Researchers want invasive aquatic critters out of Great Lakes ballast water

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Algal bloom-causing phytoplankton can be transported in the ballasts of ships. Image: Euan Reavie, Natural Resources Research Institute

By Claire Moore

University of Wisconsin-Superior researchers are trying to figure out how to better regulate teeny-tiny invasive organisms that stow away on large vessels traversing the Great Lakes Basin.

A new chunk of Great Lakes Restoration Initiative funding — about $5 million — is going to the university’s Lake Superior Research Institute, which investigates how aquatic invasive species infiltrate ecosystems when vessels empty contaminated water from their ballast tanks.

“The goal is to try to reduce the number of organisms that are being discharged into a port within the Great Lakes,” said Kelsey Prihoda, an assistant scientist at the institute in Superior, Wisconsin.

Prihoda is also a project manager of the Great Waters Research Collaborative at UW-Superior. This project has another goal: develop and test systems for treating ballast water.

An ideal treatment system would rid a ship’s ballast water tanks of aquatic invasive species or contaminants that threaten freshwater ecosystems. What researchers are interested in is whether a treatment system is effective enough to exterminate miniscule invasive organisms such as eggs, zooplankton, phytoplankton, bacteria and viruses — some far tinier than the width of a human hair.

Say a ship needs to pick up cargo. If that ship is empty, it floats higher in the water during travel and can become unstable.

Ballast tanks in ships prevent such imbalance. The tanks are filled with water, weighing the ship down to keep it more stable during a journey.

Once a ship is loaded and weight redistributed, water in the tanks can be discharged, having served its purpose.

But if a ship draws in water to its ballast tanks from an area filled with non-native organisms or pollutants, then dumps it elsewhere, delicate aquatic ecosystems might be disrupted.

That’s precisely what Prihoda and maritime organizations are concerned about. About 30% of invasive species found in the Great Lakes region have been introduced via ballast water exchange, according to the Environmental Protection Agency (EPA).

In fact, the zebra mussel — a nuisance shellfish native to the Black and Caspian seas — arrived in Lake St. Clair in the late 1980s after hitching a ride in a transatlantic freighter’s ballast water.

Ocean-traveling vessels are usually required to be equipped with ballast water treatment technologies. But the requirement applies to Great Lakes vessels only if they were constructed after 2009, Prihoda said.

A practical ballast water management system for the Great Lakes has not been found yet, Prihoda said, making it challenging to figure out how to reduce discharge risks with vessels that trade only within the basin.

Tools to quickly analyze ballast water discharge samples for organisms have been tested in ocean environments, Prihoda said — but they need testing to see if they can be used to ensure ballast water standards are being met in the Great Lakes.

“That leads into the funding we got,” Prihoda said. The $5 million will pay for the first year of a five-year-long research plan exclusive to the Great Lakes Basin.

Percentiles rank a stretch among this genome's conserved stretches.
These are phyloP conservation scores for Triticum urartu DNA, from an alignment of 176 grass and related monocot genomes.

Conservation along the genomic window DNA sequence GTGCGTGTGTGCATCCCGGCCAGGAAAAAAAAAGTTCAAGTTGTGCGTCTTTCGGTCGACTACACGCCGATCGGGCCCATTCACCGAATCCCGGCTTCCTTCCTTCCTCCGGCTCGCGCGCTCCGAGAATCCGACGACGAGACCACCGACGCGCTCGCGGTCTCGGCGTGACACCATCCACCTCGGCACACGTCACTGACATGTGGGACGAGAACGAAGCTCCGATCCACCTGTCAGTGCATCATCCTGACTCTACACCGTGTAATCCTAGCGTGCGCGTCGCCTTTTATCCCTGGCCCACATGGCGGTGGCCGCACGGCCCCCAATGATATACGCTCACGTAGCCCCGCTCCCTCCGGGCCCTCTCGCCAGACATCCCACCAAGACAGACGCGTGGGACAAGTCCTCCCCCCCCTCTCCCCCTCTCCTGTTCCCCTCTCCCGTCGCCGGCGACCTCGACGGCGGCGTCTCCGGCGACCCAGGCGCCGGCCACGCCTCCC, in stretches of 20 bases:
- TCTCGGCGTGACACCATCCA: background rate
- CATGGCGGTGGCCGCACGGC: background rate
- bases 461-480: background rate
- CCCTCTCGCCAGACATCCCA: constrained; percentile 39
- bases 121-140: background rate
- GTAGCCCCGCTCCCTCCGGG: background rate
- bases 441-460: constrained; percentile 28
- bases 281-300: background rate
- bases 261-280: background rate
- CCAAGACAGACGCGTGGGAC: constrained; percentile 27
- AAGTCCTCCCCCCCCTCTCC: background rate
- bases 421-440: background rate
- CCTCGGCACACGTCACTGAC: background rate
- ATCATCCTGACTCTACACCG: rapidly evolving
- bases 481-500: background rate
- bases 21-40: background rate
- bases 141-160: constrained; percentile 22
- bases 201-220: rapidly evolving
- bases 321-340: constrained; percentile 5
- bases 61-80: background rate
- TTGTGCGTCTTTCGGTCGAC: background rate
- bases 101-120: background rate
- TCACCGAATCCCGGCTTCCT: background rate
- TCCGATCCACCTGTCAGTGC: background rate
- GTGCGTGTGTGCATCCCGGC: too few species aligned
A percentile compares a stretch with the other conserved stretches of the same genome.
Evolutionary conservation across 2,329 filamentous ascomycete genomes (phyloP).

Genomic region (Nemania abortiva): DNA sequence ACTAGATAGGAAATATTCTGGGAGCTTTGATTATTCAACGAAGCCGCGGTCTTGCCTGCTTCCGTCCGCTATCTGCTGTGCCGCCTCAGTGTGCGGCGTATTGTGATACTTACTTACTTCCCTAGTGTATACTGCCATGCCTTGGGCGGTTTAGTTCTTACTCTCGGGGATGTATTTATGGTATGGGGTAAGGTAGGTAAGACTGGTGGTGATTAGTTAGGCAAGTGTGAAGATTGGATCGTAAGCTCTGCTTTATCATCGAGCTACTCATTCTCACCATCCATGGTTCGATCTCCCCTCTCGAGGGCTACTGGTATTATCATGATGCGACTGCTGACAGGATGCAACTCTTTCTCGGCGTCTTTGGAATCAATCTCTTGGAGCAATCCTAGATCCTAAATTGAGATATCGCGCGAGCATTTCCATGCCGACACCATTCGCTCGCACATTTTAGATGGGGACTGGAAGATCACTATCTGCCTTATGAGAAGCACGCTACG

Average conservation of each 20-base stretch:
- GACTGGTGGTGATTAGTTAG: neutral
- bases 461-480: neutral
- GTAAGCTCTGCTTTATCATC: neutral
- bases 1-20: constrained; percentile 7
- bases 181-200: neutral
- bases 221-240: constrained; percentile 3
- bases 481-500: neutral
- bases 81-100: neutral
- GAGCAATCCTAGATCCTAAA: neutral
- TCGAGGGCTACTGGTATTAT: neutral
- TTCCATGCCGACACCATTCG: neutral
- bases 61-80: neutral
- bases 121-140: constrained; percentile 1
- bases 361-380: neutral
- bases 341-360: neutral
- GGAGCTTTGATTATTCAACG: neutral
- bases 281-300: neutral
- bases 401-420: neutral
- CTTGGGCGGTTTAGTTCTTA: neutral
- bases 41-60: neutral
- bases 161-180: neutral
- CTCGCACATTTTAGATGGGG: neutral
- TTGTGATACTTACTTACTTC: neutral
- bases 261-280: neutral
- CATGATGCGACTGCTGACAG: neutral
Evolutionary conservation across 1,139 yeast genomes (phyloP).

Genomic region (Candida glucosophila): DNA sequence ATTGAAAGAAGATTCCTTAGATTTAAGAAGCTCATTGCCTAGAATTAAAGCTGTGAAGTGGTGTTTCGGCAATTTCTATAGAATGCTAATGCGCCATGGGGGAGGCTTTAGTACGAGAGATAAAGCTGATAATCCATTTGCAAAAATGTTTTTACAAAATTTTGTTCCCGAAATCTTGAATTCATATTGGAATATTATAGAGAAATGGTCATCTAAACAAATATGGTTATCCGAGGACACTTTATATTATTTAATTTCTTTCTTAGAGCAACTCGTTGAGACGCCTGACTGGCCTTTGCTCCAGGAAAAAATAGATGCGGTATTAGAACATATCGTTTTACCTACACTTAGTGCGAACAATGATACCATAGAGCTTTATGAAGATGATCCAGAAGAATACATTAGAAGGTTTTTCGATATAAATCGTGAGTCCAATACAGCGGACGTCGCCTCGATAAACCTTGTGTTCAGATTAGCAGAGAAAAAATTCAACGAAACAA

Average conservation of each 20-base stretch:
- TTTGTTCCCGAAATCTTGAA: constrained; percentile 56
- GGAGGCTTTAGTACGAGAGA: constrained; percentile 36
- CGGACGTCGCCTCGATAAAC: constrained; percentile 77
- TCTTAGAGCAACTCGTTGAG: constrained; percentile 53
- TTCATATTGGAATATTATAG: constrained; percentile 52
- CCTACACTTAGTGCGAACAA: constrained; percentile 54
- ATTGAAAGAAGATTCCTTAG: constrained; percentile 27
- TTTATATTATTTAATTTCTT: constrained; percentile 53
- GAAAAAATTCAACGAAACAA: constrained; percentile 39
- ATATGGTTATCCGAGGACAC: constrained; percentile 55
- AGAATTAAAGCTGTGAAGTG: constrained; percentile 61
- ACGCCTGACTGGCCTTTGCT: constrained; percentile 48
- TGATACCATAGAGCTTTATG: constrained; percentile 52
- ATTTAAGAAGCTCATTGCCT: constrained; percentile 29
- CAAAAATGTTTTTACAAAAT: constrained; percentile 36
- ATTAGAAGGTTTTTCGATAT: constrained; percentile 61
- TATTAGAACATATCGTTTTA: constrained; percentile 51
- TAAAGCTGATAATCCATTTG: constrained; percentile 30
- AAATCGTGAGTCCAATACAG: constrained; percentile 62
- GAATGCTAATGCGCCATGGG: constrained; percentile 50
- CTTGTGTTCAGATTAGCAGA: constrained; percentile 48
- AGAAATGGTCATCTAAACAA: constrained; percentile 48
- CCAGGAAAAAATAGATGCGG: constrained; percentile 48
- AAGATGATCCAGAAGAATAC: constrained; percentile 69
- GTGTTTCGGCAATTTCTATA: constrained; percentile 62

A few miles away from Prihoda and UW-Superior is the University of Minnesota Duluth, where ballast water research is also a matter of concern. Superior and Duluth are twin cities and ports on the far west edge of Lake Superior.

Disruption to food webs and damage to fishing industries occur if too many aquatic invasive species from ballast water are allowed to establish themselves in an ecosystem, said Euan Reavie, a senior research associate within the Water Research Group at UMD’s Natural Resources Research Institute.

During his career, Reavie has looked at algae and sedimentary records to reconstruct long-term changes in aquatic systems.

But Reavie’s research has expanded since arriving in Duluth. He has collaborators at UW-Superior and examines ballast water tanks of vessels to make sure their installed treatment systems are exterminating non-native organisms.

There is a variety of treatment systems, Reavie said. Some use filtration, ultraviolet light or chemical mixes. Sonication, or using sound waves to cause physical vibrations, can also be applied.

Use of ballast tanks is a well-established practice, but research into negative impacts of ballast water exchange is a fairly new area of study, according to Reavie.

He said the topic came into focus when the Coast Guard began requiring vessels to exchange their ballast water or seal tanks for the length of their stay in a region.

Both Prihoda and Reavie said they expect ballast water standards in the U.S. and Canada to change in the coming years as the EPA, Coast Guard and U.S. Maritime Administration look into releasing ballast water management protocols.

The International Maritime Organization requires vessels to maintain a ballast water record book, but the U.S. doesn’t. The U.S. does require anyone in charge of a vessel that contains a ballast tank to submit a ballast water report to officials no more than six hours after arriving at a destination.

“We’ve made recommendations for the sorts of adjustments that might be needed,” Reavie said. “But we are not the decision makers, and ballast water has been a bit of a political football.”

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